Is Charging Your Micromobility Device as Safe as Charging Your Cell Phone?

Wed 03/22/2023 - 19:22

With new requirements now in play, existing buildings may require extensive retrofitting to accommodate the powered mobility needs of their users/tenants. Buildings that are still in the design phase may have to undergo redesign in anticipation of future use.

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Regulatory Background

As many news outlets have recently reported, including the New York Times and CNN, battery fires are on the rise as more of us ride e-bikes and e-scooters powered by lithium-ion batteries. Of course, as early as July 2016 self-balancing scooters (“hoverboards”) were being recalled by the Consumer Product Safety Commission (“CPSC”) after a rash of fires, but they were more of a novelty product. Mainstream use of micromobility devices in the US did not really gain momentum until 2017, when rentable e-scooters began to proliferate across metropolitan areas.

New York City emphatically did not allow such things, and only took a tentative first step of legalizing pedal-assist e-bikes with a top speed of 20 mph in July 2018. E-scooters and non-pedal-assist (“throttle”) bikes continued to be prohibited in NYC…until the upheaval of COVID-19. To meet the demands of overworked deliveristas, wary commuters, and others, NYC Council finally legalized most micromobility devices – which are called “powered mobility” devices here – in June 2020, maintaining a speed limit of 20 mph for e-scooters but raising it to 25 mph for e-bikes.

However, by 2021, the increasing frequency of NYC battery fires spurred FDNY to write an entirely new section in the NYC Fire Code (“FC”) governing the storage and charging of powered mobility devices. The revised FC was sent to Council in September 2021 and enacted into law on April 15, 2022 – one week before NYC saw four e-bike fires in a single day injure twelve people. The NYC Housing Authority (“NYCHA”) proposed a sweeping ban on all micromobility devices within NYCHA property in June 2022 before public outcry quashed the proposal. By September/October 2022, in an effort to prevent more fires, Council introduced multiple bills to address dangers that the FC cannot cover, including public informational campaigns; restrictions on sales of unlisted equipment; rules for refurbished batteries; and fines for non-compliance. Five of these bills were enacted on March 2, 2023 and signed into law by the Mayor on March 20, 2023.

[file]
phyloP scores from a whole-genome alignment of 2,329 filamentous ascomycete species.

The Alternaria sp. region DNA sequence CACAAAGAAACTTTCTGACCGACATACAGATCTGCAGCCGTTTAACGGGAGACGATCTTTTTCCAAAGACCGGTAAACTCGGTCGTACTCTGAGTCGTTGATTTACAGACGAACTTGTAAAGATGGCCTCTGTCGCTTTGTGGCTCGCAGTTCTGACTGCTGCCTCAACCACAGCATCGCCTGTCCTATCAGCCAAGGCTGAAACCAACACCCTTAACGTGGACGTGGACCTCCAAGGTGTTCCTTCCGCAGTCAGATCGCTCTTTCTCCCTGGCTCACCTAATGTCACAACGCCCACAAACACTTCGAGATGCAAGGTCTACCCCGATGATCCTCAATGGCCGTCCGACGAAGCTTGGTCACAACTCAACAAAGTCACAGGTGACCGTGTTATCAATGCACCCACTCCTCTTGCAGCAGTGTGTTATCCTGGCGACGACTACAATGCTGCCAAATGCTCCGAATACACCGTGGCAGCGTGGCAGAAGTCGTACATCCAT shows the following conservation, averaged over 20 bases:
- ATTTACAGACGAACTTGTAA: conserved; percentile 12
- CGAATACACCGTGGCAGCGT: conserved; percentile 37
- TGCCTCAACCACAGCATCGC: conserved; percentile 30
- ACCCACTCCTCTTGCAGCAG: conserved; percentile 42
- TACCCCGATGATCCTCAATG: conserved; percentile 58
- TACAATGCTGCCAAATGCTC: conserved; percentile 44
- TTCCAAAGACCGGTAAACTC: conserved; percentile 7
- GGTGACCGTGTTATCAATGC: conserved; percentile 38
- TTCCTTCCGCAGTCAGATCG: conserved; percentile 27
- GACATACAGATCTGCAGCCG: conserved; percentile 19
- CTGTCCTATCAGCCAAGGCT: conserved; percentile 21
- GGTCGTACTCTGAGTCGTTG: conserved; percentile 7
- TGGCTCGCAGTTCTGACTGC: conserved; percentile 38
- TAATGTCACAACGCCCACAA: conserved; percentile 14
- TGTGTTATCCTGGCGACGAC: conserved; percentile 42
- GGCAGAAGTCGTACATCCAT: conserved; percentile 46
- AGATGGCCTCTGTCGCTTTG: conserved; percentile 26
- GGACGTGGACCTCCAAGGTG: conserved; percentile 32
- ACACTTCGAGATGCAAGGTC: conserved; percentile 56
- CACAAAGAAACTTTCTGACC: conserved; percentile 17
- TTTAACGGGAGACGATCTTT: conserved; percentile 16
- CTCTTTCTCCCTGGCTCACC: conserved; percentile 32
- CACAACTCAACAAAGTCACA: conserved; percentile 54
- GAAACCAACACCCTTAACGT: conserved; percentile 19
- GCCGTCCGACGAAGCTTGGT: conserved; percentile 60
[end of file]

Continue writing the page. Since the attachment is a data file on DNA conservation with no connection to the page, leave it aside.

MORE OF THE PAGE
FDNY proactively began working on their part of the required informational campaign months ago, issuing an “E-Bike Fire Safety” bulletin in November 2022 that is required to be posted in apartment buildings by April 30, 2023. And in February 2023, the FDNY Commissioner sent an open letter to the CPSC requesting that uncertified powered mobility devices be altogether prevented from being imported or sold in this country.

(It should be noted that the next advancement in portable battery technology, solid-state, promises to be much less flammable than lithium-ion while storing energy even more densely. However, solid-state powered mobility devices are not expected to be widely available anytime soon.)

What do building owners need to know about having micromobility devices on the premises?


While powered mobility devices are not yet explicitly listed in the NYC Zoning Resolution (“ZR”), when their use and storage are “accessory” to residential or commercial uses they are theoretically allowed in any zoning district that allows the underlying residential or commercial use. But, when there are multiple powered mobility devices being charged or repaired and not all of them are under the ownership of the tenant of the space, the use would cease to be accessory and instead potentially become Use Group ("UG") 7. This UG includes “bicycle rental or repair shops” and “electric vehicle charging stations and automotive battery swapping facilities.” UG 7 is only permitted in manufacturing districts and C2, C6 (except C6-1A), and C8 commercial districts.